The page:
The tobacco industry has long used menthol and other flavors to prey on structurally disenfranchised populations, including the African American community, the LGBTQ+ community, and youth, with a goal of addicting a new generation of commercial tobacco users. It should come as no surprise, then, that while jurisdictions around the nation enact commercial tobacco flavor policies that include menthol, the tobacco industry has developed new products specifically designed to evade these essential public health policies.
The newest iteration of these products include “sensation” cigarettes that impart the “cooling” sensation of menthol supposedly without menthol. These products have been marketed in California in response to the state-wide flavor restriction policy, SB 793. Although these products are designed to exploit a perceived loophole in current flavor restriction policies, they are almost certainly covered by existing laws. Still, in an effort to stay ahead of the industry, the Public Health Law Center has developed a new definition of “flavored tobacco products” that is aimed at resolving any lingering doubts that these predatory products would be covered by a flavored tobacco policy.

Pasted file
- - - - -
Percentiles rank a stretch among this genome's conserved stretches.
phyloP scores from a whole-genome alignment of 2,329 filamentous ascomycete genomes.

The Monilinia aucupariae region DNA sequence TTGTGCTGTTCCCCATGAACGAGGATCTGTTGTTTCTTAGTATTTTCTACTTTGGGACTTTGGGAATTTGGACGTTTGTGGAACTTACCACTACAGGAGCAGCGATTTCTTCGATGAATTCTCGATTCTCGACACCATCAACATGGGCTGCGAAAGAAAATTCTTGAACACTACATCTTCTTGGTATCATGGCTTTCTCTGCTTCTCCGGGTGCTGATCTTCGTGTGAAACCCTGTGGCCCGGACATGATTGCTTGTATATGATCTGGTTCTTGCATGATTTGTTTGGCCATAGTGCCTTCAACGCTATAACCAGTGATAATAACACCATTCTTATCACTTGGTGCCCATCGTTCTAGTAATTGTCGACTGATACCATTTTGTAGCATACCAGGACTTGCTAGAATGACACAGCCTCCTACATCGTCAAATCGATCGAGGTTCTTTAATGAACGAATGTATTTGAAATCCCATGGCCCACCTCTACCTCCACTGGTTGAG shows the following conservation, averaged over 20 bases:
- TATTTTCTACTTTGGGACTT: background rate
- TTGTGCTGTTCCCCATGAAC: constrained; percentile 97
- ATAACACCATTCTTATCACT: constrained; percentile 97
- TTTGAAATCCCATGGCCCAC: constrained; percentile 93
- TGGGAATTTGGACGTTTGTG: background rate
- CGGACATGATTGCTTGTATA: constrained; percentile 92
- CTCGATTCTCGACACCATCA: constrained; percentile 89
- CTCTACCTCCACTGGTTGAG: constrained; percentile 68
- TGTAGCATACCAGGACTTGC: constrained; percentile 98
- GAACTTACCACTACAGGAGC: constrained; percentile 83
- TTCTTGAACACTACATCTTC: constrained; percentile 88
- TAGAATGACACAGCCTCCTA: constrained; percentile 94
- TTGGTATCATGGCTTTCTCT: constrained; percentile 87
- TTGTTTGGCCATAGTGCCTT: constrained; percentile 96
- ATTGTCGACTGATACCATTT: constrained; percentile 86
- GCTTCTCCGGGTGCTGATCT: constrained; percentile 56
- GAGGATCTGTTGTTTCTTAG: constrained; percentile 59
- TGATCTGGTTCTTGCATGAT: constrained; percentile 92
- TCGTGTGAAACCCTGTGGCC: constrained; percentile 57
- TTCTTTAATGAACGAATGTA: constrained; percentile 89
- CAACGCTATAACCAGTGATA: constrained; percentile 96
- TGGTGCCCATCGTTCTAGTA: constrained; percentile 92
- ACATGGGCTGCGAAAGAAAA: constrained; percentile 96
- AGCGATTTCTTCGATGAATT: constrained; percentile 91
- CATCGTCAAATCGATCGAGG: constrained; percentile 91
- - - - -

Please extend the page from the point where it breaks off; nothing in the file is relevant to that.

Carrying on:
The Center’s Current Definition
The Center’s current sample language, which is similar to language contained in the policies of communities throughout California, defines “FLAVORED TOBACCO PRODUCT” as:
any tobacco product that imparts a taste or smell, other than the taste or smell of tobacco, that is distinguishable by an ordinary consumer either prior to, or during the consumption of, a tobacco product, including, but not limited to, any taste or smell relating to fruit, menthol, mint, wintergreen, chocolate, cocoa, vanilla, honey, molasses, or any candy, dessert, alcoholic beverage, herb, or spice.
We also suggest that jurisdictions pass flavor-presumption language, like the following:
A public statement or claim made or disseminated by the manufacturer of a tobacco product, or by any person authorized or permitted by the manufacturer to make or disseminate public statements concerning such tobacco product, that such tobacco product has a taste or smell other than tobacco shall constitute presumptive evidence that the tobacco product is a flavored tobacco product.
These new “sensation” products are presumptively covered by existing flavor policies, because of how they are marketed. For example, R.J. Reynolds released a “New non-menthol Newport,” advertising it as “non-menthol for menthol smokers” that contains a “new fresh taste” but the “same satisfaction.” R.J. Reynolds has gone so far as to send out fliers saying that “the menthol ban is here but we’ve got you covered, California,” essentially confirming that its non-menthol Newports are nothing but a thinly veiled workaround to avoid California’s flavor restriction. Those and other marketing efforts all but explicitly say that these new products have a menthol flavor even if they do not contain menthol. Thus, in any jurisdiction using flavor-presumption language, the burden is on the tobacco industry to prove that these new products are not, in fact, flavored tobacco products.